|A small hand-made cross placed by local Helene Drapers sits at the front of St. Agnes Church in Lac-Mégantic, PQ on on July 13, 2013.(Peter Power/The Globe and Mail)|
What is not unprecedented is the methods used by authorities to stymie the efforts of a free media, in a democratic country, to gather information. Authorities in Lac-Mégantic have chosen to police morality rather than the law. They have taken it upon themselves to decide what images are gathered from the scene, and are attempting to decide for the media what we can or cannot publish in good conscience. This is simply wrong, and outside of their mandate.
Their concerns, that some media will publish something that is hurtful, or insensitive to the community are not without precedent either. But in my experience most media organizations historically err on the side of caution especially when it comes to image use. The instances where an organization consciously or inadvertently publicizes disturbing material are few, and is not the responsibility of the emergency services to control.
At one point, we the media were even asked, by a PR official, not to take images of people working on the site. What a ridiculous request to make.
What is almost as upsetting is the way every media outlet allowed this to continue without any real challenge. I know of only one photographer, perhaps a little motivated by a late arrival and the need to generate some fresh images, who challenged the top PR man, their policy, and their lack of authority to enforce it. Without the support of the mass of media present, which should have existed, this attempt was doomed to fail, as it did.
|Police and forensic team members take a break in the shade of a home inside the red zone in Lac-Mégantic, PQ on July 14, 2013.(Peter Power/The Globe and Mail)|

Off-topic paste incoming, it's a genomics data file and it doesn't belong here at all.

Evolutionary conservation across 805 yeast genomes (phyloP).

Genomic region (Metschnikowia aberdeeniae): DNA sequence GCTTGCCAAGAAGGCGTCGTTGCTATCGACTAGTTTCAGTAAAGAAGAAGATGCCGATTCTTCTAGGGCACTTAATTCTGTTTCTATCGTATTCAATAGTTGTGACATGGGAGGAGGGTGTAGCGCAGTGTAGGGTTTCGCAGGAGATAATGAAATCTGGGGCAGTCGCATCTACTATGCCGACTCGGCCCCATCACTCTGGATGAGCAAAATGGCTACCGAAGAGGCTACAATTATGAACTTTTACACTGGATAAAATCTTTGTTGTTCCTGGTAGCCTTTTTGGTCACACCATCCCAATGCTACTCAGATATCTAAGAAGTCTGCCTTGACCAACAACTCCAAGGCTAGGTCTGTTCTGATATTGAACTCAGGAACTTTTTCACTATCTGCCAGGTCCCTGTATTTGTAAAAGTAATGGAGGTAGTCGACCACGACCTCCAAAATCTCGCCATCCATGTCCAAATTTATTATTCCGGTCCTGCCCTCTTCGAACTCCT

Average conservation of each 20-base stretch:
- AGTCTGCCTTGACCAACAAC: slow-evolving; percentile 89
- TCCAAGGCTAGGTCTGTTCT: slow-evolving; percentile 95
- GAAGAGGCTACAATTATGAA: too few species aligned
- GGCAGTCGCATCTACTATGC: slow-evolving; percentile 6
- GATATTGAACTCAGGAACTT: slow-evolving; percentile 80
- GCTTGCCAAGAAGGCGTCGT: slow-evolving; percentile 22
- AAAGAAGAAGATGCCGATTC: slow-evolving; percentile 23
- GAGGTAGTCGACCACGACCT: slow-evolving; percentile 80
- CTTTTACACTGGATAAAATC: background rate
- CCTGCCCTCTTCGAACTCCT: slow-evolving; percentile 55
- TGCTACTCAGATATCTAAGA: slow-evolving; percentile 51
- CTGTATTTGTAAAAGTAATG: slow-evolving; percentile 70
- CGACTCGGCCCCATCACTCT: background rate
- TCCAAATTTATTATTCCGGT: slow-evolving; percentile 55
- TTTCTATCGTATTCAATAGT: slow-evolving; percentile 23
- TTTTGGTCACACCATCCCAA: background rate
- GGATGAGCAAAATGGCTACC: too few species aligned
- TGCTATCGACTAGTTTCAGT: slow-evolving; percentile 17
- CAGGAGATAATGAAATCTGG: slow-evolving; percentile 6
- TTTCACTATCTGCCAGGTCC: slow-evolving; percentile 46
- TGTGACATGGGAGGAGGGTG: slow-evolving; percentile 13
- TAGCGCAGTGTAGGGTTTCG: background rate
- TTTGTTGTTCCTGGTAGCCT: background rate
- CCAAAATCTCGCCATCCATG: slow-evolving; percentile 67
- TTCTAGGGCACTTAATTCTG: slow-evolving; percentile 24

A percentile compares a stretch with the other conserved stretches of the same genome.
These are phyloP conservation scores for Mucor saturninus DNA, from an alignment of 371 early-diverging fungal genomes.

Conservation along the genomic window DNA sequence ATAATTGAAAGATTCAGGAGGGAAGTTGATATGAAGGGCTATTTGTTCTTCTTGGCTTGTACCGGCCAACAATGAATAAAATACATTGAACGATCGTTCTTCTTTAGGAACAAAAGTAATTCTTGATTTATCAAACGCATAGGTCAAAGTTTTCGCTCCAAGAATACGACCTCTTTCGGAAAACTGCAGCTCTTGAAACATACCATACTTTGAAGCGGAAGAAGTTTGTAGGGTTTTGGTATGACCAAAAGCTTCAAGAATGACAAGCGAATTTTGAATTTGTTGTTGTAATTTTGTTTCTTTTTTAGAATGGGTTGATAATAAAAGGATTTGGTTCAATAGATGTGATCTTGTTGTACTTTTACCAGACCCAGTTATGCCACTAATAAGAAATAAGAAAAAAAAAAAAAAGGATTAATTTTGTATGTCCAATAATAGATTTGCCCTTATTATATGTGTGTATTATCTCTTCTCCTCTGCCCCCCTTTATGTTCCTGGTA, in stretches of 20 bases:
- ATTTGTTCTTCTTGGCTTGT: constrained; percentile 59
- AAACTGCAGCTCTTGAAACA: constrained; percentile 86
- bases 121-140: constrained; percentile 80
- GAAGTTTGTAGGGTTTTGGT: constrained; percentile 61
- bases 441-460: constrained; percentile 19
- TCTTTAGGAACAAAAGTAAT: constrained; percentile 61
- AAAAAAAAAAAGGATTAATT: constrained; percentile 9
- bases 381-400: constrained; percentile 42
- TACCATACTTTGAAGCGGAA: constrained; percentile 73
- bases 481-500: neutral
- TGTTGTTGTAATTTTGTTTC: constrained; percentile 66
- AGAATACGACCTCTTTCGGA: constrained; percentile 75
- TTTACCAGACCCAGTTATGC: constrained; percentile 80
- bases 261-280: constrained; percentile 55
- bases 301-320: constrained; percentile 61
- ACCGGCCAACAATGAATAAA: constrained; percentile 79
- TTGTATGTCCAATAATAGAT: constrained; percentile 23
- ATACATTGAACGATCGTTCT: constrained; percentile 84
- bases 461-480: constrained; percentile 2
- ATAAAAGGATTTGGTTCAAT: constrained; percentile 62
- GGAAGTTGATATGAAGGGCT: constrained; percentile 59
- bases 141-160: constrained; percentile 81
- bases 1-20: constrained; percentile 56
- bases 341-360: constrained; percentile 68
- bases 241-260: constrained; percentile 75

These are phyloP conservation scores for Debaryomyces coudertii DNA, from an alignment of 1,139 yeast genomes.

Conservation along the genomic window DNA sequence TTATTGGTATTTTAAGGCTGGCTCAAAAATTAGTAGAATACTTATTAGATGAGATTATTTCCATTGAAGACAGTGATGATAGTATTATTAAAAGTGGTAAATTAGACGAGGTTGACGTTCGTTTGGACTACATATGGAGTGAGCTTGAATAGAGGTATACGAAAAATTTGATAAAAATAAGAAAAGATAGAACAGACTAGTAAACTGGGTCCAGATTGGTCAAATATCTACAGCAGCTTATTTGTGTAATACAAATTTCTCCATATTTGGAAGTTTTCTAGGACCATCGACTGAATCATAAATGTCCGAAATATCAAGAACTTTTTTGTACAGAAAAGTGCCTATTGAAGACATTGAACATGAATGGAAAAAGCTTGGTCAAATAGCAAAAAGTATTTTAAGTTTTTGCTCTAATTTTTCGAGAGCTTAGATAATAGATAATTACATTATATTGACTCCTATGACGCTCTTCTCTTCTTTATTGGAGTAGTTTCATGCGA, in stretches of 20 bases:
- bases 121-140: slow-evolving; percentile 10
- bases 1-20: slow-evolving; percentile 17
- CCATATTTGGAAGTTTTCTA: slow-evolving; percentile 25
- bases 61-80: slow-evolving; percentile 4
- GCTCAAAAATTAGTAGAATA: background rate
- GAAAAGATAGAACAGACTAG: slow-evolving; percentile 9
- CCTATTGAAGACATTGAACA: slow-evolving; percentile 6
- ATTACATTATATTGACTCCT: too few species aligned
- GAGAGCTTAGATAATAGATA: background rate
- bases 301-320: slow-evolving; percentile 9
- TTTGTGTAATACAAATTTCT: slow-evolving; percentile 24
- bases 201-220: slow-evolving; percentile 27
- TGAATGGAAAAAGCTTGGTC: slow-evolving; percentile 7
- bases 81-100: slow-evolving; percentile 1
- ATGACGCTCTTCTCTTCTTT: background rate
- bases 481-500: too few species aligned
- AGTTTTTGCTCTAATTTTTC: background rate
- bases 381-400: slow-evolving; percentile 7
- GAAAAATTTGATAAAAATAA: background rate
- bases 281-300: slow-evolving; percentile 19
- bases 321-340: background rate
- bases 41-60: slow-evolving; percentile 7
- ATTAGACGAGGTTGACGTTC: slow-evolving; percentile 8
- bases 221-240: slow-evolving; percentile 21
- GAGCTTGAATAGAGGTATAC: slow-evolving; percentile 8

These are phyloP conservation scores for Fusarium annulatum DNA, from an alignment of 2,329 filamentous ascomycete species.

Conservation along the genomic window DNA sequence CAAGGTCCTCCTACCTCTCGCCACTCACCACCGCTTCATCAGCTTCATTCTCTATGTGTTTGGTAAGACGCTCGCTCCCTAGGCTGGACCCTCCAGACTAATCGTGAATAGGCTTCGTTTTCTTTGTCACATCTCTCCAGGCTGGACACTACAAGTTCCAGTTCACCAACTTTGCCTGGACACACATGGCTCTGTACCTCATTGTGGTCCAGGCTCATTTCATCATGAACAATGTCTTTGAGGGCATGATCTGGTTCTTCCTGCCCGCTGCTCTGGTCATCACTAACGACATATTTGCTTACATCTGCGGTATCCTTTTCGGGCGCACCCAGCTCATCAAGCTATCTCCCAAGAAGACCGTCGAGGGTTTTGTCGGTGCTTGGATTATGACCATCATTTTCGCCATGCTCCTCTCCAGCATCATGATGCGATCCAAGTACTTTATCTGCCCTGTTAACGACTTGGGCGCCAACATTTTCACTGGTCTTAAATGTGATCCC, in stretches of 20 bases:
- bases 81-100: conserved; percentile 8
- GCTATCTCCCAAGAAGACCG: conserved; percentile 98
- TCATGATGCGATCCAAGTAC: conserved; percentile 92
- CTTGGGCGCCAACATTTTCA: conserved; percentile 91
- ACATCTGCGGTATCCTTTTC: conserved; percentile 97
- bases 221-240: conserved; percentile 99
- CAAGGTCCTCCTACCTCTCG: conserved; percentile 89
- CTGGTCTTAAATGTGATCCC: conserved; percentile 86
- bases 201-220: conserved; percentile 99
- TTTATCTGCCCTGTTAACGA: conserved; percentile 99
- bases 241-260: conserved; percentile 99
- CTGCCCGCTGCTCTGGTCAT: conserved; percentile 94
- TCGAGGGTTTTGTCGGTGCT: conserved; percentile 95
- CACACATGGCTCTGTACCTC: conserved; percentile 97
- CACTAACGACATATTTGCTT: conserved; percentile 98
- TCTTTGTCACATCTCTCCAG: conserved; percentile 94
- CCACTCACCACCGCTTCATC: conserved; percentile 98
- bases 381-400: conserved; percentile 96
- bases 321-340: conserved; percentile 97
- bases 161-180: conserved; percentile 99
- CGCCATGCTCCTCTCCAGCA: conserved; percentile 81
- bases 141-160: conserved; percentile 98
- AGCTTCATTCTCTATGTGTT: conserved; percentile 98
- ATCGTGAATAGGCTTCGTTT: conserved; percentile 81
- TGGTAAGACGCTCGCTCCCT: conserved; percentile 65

It has not been lost on the media that much of the work being done inside the perimeter borders on the heroic. Many workers have fallen ill on the site. Long hours and exhaustion in the extreme heat have been a constant concern. Over time the horrible job many workers must endure is sure to take an emotional toll. But this is indeed part of the story, and should be told, in words, and in images. Asking residents to keep us off of their roofs, or suggesting that their insurance wouldn't cover an injury to a media person is, again, untrue, and beyond the mandate of authorities.
|In a community that is coming together for strength, two women smile and clasp arms following a moment of silence at noon in Lac-Mégantic, PQ on July 13, 2013.(Peter Power/The Globe and Mail)|
Lac-Mégantic has felt this tragedy at its core. Many of us have witnessed the community coming together and showing great strength, and support. Compassionate acts of condolence have filled the memorial inside Sainte Agnes Church from near and far. I know that I have been touched by the kindness of the people I met on this assignment, and the strength this community showed despite such a great loss.